Last week was tumultuous for me.
Nathan’s image went viral on Facebook, prompting friends and strangers alike to say wonderful things about him and my family, and to share it with their friends. Unfortunately, not all comments were kind. In fact, some of them were downright vicious. Several people reached out to me to ask how I was handling it all.
I was surprised at myself, to be honest. Many times I’ve read the horrible things that people have said about other people with disabilities and my blood has boiled. I wanted to smack them across the face – beat them until they realized the value of every person. I imagined that if someone ever said those things about MY child, that I would be a hot mess.
But when it happened, it only strengthened my resolve.
Recently, I stumbled across an old post by Jennifer Fulwiler. She includes a video about a group of smiling colleagues, enjoying a retreat at their place of business – Auschwitz concentration camp. In it, she talks about how she once considered herself a “good person” and people like the Auschwitz men and women “bad people.” She writes:
Back in my college days…I would have thought of myself as fundamentally different than the people in those photos. They were bad people; I was a good person. Now I see that, frighteningly, there is no ontological difference between me and the smiling employees in that Auschwitz photo; the difference is nothing more or less than the stories we tell ourselves about what was going on in the background.
Most, if not all, of those people thought they were good people. Their work was justified – even if they believed killing was morally wrong – by believing the messages they were told: that the Jews were “bad people.” If they’d had friends behind the walls who were about to be executed, they may have felt differently. But the hordes of Jews in Auschwitz weren’t individuals with whom they’d shared coffee and their most intimate secrets – they were The Enemy, so they had to be destroyed.
We may not have concentration camps, but we see people working to Destroy The Enemy every day.
I saw it in the outrageous outrage in the comments on Mothering’s Facebook page. In some places, it was a virtual screaming match between people who assume all pro-lifers are religious zealots bent on enslaving women and others who think all pro-choicers are murderers lacking any morals.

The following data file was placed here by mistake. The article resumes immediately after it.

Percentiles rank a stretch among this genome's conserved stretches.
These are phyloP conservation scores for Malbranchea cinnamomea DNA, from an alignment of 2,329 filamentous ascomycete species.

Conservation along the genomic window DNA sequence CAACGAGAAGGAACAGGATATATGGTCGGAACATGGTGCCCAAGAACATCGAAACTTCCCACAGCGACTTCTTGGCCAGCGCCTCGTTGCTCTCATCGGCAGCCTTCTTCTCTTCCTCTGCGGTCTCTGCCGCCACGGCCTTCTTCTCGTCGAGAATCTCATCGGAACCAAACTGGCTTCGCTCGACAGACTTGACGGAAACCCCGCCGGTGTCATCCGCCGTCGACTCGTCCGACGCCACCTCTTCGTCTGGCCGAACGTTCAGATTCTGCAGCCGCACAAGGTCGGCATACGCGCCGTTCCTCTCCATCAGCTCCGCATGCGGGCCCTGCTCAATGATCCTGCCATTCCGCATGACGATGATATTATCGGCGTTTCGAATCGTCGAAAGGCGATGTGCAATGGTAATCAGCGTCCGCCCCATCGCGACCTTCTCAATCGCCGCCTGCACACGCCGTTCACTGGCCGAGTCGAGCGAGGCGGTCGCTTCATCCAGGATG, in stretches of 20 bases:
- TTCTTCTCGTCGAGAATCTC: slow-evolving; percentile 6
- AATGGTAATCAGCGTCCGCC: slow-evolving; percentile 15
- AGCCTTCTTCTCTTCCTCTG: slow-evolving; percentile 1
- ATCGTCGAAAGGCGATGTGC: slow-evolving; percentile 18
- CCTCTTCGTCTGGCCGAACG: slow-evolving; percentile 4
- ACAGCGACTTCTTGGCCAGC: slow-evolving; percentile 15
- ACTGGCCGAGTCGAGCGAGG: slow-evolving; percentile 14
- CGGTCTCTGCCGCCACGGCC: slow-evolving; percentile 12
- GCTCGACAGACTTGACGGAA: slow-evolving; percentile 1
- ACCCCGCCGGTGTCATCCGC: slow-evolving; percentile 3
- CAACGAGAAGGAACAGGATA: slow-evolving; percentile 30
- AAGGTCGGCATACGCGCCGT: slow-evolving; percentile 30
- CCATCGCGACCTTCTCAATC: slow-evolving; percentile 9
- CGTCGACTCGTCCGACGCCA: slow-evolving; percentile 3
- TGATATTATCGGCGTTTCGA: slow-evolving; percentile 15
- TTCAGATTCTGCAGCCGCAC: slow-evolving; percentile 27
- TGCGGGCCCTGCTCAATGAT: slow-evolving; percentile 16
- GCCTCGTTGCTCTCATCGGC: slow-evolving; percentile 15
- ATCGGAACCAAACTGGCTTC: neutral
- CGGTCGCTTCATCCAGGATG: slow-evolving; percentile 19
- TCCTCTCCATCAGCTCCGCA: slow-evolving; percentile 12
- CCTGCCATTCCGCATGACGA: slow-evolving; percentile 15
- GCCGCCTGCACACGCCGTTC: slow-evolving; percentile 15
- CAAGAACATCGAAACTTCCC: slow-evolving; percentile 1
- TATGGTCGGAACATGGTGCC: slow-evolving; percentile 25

In their quest to claim victory, the virtual screamers saw only “good people” and “bad people.” They failed to realize that a third group exists – invisible people. What I wondered, as I read some of the comments, is if there were women reading who had chosen to abort their child with Down syndrome – women who may now regret their decision, and who may have been deeply hurt by the comments. The IDSC for Life regularly hears from women like that, so it’s possible.
Did these virtual screamers ever considered that the child in the photo is a real person, with a real family, who could be hurt by what they said? My guess is that if they thought of it at all, they probably didn’t care. It was much more important to them to Destroy the Enemy. And to them I say:
Trampling individuals in the name of your principles devalues the very principles you wish to promote.
The bad things people said about Nathan and my family could have been much worse, to be sure. In contrast to one “that baby’s f’ing ugly” comment, there were dozens more stating how beautiful he is, and those that tried to claim Nathan was being “exploited” were outnumbered by many of my friends, family members, and blogosphere acquaintances who sang the praises of Nathan, my family, and even me personally (Thank you!)
Providentially, Jeff Goins published a post last week about criticism, and in it he encouraged his followers to “stop listening to people who aren’t saying anything.” His advice didn’t change how I responded to last week’s events, as I had already chosen to engage only those people who seemed reasonable (Tip: starting a conversation with “F— you” is not going to elicit a response from me), but it was a helpful reminder that there was no reason to be upset, because those people don’t know Nathan and were saying nothing about him (not the real him, anyway).
I’ve known ever since my blog started gaining readers outside my circle of family and friends that there would likely come a day when something like this would happen. It would be very easy to take my blog private and hide from the ugliness. But many of you have contacted me to tell me that my little corner of the interwebs has helped you, or brightened your day, or – and this part is crucial – changed how you view people with disabilities.
With rare exception, people can’t be neatly tagged as “good” or “bad” – we lie on a spectrum between the two, and we are capable of moving along that spectrum in either direction. I can’t control where any one person or group of person falls.